19 May 1898 (aged 88)
Early life Edit
William was born in Liverpool as the fifth of six children born to Anna Mackenzie and Sir John Gladstone. He studied Mathematics and Classics at the Christ Church at Oxford, serving as president of Union debating society and an advocate for Toryism.
Gladstone was elected to Parliament in 1832 and became a member of High Toryism in the House of Commons, with the objective of abolition of slavery. However, as slavery was abolished, William helped his father collect £100,000 from the government for having owned 2000 slaves in the Caribbean.
Rivalry with the Disraelis Edit
During his time in parliament, he began to despise his rival Benjamin Disraeli who shared the same disgust to him. Gladstone had trouble finding a wife, but he eventually married Catherine Glynn.
By 1840, William took it upon himself to "rescue and rehabilitate" prostitutes for several decades, which earned him backlash from the people. Leaving and returning to the parliament several times, Gladstone served as a Chancellor of the Exchequer in 1859 and a Liberal Part in 1868.
Sometime later, Prime Minister Disraeli petitioned for the Corrupt Practices Act. The Templar Order opposed the act, planning to assassinate Disraeli and replace him with Gladstone, who they believed would be more easy to manipulate.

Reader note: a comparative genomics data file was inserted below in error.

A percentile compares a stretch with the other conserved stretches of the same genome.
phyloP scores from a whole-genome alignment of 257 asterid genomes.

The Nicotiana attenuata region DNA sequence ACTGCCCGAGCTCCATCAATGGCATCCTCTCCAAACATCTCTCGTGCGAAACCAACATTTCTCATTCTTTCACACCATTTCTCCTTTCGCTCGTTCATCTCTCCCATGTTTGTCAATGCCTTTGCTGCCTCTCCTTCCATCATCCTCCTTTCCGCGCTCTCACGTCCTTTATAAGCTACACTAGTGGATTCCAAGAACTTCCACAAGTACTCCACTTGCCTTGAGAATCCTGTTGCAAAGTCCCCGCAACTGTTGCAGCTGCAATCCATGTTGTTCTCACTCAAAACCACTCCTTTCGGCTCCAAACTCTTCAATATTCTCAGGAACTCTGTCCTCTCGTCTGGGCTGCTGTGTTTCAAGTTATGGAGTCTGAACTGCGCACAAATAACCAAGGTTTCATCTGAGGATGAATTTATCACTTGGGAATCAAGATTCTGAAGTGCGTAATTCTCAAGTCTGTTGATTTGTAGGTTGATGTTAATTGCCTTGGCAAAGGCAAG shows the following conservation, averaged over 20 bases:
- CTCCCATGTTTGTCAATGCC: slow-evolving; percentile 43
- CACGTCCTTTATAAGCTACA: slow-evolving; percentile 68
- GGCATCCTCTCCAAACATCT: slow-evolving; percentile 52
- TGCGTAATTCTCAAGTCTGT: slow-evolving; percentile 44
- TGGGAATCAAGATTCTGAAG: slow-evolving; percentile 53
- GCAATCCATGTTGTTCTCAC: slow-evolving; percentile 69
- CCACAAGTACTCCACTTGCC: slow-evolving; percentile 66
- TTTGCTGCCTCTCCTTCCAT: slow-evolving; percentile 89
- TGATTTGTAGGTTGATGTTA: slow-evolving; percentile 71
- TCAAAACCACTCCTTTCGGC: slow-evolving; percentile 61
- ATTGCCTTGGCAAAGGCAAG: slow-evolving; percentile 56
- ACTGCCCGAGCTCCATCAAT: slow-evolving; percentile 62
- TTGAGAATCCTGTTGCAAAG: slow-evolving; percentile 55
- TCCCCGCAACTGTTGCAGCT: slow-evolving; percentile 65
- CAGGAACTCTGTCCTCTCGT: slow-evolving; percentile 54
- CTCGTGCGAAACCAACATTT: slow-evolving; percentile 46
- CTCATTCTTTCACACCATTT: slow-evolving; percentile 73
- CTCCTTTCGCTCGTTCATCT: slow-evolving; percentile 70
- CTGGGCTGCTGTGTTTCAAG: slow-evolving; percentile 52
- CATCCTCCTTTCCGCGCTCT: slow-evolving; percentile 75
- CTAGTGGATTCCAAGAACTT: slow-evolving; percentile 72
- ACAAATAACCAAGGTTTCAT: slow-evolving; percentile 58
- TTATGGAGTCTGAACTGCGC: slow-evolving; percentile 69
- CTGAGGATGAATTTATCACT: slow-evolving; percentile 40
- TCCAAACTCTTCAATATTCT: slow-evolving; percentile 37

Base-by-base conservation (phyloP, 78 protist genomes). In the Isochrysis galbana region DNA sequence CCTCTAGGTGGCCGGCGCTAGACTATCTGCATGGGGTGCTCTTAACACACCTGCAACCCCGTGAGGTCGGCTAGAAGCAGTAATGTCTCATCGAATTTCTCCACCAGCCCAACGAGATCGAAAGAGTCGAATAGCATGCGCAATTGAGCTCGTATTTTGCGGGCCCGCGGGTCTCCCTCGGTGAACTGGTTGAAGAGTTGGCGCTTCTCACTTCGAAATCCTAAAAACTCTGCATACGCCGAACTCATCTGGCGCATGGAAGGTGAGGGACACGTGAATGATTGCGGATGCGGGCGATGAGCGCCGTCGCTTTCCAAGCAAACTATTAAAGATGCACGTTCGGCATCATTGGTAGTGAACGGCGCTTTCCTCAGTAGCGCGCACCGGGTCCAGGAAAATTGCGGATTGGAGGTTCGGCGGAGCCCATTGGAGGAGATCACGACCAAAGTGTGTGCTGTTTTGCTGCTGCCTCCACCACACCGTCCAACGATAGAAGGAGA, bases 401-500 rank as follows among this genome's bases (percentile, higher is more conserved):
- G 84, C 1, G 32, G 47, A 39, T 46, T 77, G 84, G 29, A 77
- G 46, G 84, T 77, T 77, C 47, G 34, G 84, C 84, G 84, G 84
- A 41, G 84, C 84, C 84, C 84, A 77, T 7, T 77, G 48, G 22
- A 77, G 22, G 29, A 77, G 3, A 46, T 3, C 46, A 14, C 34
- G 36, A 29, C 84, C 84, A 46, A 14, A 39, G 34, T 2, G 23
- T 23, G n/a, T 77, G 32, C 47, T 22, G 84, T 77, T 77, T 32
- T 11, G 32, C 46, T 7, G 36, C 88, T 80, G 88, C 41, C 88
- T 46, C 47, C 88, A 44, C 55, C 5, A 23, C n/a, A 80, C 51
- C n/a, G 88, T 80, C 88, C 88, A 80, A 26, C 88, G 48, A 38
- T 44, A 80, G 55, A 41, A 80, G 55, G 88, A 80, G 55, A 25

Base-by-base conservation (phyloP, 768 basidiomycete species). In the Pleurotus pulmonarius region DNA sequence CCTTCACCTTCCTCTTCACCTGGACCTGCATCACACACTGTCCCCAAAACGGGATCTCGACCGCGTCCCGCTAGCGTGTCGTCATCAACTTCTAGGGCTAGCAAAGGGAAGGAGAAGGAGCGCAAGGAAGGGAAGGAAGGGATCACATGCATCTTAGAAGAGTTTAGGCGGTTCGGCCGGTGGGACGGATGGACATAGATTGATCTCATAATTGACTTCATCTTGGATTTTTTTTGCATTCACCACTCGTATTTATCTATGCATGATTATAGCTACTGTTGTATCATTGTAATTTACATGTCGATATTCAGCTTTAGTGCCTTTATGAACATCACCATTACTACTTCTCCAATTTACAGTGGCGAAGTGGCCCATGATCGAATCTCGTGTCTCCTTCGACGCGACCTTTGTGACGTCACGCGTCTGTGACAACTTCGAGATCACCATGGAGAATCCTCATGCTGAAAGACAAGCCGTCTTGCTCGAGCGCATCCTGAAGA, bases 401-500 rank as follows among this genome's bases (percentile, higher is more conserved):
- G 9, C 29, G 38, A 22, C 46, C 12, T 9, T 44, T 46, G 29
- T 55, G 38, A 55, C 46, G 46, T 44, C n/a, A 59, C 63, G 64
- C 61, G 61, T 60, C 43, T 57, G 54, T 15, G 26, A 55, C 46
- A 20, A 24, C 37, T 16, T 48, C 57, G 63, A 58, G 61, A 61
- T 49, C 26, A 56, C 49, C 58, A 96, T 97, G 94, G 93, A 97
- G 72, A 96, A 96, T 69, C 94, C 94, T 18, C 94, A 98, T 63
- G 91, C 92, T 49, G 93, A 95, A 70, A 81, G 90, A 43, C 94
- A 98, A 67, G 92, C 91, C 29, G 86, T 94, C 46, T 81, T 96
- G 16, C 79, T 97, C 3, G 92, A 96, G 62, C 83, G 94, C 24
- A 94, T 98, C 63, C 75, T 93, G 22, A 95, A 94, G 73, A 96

Sometime later, the Assassin Jacob Frye stole Gladstone and his wife's invitations for a ball in the Buckingham Palace, as well as stealing their carriage. Afterwards, Gladstone shared a carriage ride with Duleep Singh, who was seeking sympathetic politicians to recruit to his cause of freeing India from British rule. Gladstone refused on the principle that the British Empire is more than capable of governing India than Singh and stated that once he becomes Prime Minister, their dominion will continue to endure.
When Gladstone and his wife arrived at Buckingham Palace, they realized that their invitations were misplaced before noticing their own carriage roll into the palace.
Later life and death Edit
Gladstone eventually served his first premiership later in 1868 and retired by 1874. However, dismayed with Disraeli's changes, he returned to the parliament and served another three times as Prime Minister. Unlike Disraeli, he had poor relations with Queen Victoria.
William eventually died of heart failure in 1898 and was buried in Westminster Abbey with his wife later laid next to his grave.